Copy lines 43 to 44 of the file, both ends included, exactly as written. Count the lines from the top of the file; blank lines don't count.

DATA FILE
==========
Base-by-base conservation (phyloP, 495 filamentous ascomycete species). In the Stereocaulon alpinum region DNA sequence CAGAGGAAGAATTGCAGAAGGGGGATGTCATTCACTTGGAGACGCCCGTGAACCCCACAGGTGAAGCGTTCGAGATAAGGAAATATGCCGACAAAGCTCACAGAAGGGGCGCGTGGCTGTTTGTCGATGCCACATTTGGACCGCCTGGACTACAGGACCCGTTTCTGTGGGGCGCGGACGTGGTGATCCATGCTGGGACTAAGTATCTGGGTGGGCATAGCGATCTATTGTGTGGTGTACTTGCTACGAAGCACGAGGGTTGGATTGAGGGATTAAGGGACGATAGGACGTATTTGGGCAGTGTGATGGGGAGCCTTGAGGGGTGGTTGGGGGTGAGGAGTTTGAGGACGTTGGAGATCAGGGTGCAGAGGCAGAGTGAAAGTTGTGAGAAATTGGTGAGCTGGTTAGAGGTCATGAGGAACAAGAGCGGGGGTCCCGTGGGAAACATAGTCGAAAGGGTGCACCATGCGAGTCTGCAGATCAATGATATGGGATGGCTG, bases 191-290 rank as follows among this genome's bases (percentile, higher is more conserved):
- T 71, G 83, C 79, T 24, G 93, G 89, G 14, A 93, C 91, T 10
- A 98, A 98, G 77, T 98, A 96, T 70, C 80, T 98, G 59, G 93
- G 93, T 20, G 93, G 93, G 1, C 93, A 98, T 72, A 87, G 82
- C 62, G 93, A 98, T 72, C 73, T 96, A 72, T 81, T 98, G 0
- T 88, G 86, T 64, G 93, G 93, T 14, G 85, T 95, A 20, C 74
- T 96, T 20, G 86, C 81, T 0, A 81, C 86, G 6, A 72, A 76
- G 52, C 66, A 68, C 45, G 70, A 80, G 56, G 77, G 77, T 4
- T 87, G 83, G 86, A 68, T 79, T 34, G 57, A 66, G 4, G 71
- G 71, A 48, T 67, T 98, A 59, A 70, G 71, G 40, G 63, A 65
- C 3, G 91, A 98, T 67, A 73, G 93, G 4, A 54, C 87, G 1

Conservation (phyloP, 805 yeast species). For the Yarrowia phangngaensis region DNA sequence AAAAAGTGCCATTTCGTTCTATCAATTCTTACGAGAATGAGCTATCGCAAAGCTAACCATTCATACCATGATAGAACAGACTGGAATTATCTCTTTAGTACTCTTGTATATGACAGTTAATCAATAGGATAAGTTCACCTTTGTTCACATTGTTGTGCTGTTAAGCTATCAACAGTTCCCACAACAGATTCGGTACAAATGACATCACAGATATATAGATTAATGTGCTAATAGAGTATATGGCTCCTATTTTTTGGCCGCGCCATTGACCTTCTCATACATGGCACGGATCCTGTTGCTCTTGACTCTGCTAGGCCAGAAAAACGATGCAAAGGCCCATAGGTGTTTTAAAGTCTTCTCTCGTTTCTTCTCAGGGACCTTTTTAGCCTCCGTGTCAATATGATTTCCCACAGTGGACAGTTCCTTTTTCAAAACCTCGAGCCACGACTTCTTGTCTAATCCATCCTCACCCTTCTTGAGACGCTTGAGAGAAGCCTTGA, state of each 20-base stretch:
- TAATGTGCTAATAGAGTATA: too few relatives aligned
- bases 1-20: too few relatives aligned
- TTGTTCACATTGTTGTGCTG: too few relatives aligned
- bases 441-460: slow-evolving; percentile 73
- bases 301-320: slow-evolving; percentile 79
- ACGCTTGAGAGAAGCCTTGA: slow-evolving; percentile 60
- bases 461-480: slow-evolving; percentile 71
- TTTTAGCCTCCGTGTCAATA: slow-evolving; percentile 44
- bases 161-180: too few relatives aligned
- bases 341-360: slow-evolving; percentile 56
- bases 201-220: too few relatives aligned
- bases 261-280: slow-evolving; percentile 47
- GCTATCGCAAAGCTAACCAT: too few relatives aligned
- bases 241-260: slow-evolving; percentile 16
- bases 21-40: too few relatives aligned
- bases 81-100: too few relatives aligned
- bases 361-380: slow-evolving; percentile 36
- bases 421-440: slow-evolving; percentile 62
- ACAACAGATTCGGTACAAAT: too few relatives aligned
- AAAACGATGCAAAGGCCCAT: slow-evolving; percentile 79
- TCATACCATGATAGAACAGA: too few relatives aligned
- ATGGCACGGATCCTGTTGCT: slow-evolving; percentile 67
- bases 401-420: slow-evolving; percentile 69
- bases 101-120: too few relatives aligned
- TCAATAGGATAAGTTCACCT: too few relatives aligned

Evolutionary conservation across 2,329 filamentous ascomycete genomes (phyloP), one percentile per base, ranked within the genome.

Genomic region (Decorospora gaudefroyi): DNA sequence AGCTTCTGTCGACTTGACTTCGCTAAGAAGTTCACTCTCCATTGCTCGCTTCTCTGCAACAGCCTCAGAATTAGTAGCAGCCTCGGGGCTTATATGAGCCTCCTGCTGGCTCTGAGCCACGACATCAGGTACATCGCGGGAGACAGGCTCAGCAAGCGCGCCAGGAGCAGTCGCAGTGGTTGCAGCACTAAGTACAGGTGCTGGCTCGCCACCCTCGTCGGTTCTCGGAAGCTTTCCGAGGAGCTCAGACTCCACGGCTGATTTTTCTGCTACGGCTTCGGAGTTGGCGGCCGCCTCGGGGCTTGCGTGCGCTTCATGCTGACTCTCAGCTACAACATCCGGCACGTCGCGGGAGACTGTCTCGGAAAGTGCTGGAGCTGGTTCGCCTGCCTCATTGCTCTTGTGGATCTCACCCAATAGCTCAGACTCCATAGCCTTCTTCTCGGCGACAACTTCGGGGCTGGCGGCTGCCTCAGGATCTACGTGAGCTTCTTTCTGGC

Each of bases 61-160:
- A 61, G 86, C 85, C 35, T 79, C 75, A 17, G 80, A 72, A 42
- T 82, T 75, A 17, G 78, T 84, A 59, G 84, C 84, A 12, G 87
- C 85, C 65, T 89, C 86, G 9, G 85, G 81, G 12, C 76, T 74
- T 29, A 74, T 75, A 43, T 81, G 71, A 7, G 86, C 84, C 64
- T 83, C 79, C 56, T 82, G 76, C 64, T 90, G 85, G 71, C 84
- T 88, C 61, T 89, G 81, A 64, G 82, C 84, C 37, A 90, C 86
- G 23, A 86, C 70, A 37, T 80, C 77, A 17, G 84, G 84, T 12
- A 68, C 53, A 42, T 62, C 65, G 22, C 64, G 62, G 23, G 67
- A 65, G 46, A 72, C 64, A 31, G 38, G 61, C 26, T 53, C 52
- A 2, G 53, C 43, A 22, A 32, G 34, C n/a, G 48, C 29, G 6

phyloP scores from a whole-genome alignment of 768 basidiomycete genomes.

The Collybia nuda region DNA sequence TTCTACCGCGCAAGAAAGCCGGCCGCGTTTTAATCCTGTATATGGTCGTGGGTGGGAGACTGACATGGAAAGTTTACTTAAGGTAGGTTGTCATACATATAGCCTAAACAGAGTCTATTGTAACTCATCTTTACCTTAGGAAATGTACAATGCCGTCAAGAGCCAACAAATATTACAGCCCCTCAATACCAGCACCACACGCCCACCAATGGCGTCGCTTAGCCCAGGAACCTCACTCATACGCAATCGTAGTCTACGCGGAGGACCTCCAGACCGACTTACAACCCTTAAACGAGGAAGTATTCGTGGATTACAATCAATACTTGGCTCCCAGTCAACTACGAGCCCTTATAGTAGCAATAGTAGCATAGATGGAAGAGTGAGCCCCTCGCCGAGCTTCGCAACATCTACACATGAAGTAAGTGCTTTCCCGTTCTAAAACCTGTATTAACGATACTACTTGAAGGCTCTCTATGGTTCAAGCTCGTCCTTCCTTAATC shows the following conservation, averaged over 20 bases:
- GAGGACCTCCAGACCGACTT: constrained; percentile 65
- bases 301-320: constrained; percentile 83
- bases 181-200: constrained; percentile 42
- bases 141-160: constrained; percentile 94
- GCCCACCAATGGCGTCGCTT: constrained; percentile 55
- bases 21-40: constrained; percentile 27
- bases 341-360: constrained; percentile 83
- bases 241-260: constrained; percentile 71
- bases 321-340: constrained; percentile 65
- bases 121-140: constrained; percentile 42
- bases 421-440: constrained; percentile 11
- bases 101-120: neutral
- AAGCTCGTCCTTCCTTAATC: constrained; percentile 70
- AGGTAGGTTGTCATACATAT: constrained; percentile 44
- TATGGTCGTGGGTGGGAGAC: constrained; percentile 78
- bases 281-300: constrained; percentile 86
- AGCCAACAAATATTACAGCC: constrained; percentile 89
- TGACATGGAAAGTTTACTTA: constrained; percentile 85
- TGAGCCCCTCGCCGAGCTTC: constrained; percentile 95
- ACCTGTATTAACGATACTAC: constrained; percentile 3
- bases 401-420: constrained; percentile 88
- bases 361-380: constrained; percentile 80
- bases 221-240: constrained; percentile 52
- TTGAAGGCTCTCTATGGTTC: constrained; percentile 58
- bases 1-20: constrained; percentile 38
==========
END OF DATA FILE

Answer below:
- C 85, C 65, T 89, C 86, G 9, G 85, G 81, G 12, C 76, T 74
- T 29, A 74, T 75, A 43, T 81, G 71, A 7, G 86, C 84, C 64